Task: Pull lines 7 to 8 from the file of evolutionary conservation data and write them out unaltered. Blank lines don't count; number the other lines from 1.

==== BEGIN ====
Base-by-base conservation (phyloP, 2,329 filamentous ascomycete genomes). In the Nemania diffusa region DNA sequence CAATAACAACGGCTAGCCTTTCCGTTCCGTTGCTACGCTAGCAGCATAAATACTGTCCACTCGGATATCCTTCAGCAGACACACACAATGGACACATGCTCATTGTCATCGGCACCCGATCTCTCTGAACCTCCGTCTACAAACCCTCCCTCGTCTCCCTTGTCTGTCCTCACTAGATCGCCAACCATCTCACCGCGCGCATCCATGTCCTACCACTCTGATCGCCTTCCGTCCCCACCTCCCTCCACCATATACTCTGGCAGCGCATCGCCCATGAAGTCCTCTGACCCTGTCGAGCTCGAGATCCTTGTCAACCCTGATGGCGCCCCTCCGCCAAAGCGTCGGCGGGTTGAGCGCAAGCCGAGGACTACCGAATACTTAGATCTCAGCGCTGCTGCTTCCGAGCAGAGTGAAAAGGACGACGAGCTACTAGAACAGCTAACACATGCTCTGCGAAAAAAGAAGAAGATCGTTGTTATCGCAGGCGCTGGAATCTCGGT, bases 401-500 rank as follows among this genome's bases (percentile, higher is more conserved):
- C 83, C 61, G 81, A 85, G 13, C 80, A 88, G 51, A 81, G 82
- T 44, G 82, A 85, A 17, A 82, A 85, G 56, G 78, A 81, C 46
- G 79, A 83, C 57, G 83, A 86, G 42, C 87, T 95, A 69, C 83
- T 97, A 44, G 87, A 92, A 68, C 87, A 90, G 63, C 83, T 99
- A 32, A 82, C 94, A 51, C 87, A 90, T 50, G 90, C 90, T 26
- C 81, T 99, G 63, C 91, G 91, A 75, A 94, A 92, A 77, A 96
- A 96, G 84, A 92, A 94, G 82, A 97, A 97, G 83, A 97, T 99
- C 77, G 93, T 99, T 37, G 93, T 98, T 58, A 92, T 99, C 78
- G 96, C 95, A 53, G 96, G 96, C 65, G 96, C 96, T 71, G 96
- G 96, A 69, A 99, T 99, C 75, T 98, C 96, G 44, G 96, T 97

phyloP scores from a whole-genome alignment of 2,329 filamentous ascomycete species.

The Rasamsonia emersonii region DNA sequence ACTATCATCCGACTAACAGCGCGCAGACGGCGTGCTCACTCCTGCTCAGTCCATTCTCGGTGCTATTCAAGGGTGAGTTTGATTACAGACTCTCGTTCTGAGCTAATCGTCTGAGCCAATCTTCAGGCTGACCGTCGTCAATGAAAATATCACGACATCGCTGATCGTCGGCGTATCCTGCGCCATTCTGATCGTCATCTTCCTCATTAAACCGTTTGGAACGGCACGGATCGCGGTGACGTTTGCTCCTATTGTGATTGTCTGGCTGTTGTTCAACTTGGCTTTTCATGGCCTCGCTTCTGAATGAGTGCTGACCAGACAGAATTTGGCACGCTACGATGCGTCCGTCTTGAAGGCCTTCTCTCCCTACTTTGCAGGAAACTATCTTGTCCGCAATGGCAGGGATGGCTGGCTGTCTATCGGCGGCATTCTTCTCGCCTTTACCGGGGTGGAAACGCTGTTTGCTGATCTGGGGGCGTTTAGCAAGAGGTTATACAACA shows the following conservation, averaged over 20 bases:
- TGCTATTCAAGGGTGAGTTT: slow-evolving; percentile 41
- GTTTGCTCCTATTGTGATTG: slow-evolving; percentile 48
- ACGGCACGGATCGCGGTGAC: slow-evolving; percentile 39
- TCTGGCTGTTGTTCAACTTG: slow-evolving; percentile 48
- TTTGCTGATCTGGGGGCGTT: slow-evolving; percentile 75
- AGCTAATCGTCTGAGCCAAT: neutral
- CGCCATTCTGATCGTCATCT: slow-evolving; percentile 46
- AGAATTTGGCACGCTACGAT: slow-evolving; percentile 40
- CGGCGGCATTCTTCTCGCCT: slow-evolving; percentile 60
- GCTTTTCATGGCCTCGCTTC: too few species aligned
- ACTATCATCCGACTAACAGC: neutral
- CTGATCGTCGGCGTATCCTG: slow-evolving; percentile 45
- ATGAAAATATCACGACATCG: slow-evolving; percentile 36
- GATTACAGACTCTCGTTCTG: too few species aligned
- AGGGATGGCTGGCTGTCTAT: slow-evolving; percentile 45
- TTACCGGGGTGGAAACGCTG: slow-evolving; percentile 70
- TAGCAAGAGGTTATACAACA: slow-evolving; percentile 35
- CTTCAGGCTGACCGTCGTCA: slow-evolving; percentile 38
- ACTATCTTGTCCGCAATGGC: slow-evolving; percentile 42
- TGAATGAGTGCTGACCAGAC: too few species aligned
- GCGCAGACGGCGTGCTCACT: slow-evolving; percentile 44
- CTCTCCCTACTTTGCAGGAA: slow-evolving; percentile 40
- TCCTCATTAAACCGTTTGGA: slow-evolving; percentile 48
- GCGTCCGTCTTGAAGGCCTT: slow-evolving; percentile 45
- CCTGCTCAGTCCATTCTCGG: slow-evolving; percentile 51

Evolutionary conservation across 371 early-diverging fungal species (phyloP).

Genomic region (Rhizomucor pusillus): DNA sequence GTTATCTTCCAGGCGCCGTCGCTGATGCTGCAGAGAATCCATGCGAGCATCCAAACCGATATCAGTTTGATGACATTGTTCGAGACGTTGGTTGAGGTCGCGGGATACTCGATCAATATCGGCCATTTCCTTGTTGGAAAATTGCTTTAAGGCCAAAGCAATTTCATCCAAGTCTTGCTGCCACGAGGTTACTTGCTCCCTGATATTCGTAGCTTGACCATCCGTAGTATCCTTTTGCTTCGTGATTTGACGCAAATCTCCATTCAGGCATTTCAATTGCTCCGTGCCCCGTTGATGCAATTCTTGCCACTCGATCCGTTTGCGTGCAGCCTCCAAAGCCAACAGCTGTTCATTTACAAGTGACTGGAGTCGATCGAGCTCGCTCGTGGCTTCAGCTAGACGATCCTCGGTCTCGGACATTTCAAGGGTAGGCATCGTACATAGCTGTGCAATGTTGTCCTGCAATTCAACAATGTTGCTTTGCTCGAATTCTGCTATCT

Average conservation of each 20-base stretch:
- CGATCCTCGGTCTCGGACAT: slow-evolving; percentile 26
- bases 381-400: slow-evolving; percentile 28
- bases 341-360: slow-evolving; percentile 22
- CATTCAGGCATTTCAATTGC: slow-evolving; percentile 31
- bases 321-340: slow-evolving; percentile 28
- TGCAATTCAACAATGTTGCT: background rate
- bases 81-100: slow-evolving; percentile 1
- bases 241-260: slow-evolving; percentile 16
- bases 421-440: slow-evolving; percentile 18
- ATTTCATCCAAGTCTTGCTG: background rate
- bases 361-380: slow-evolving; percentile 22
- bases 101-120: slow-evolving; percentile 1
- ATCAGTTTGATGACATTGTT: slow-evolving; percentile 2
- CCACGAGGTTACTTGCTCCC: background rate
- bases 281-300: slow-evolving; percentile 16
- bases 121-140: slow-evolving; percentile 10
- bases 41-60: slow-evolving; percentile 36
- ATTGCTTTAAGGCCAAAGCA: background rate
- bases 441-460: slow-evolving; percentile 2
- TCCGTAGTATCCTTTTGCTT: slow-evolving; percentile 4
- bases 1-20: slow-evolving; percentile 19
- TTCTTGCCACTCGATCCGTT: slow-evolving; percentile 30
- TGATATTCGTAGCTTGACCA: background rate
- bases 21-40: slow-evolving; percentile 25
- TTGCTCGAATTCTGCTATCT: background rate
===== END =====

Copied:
- C 81, T 99, G 63, C 91, G 91, A 75, A 94, A 92, A 77, A 96
- A 96, G 84, A 92, A 94, G 82, A 97, A 97, G 83, A 97, T 99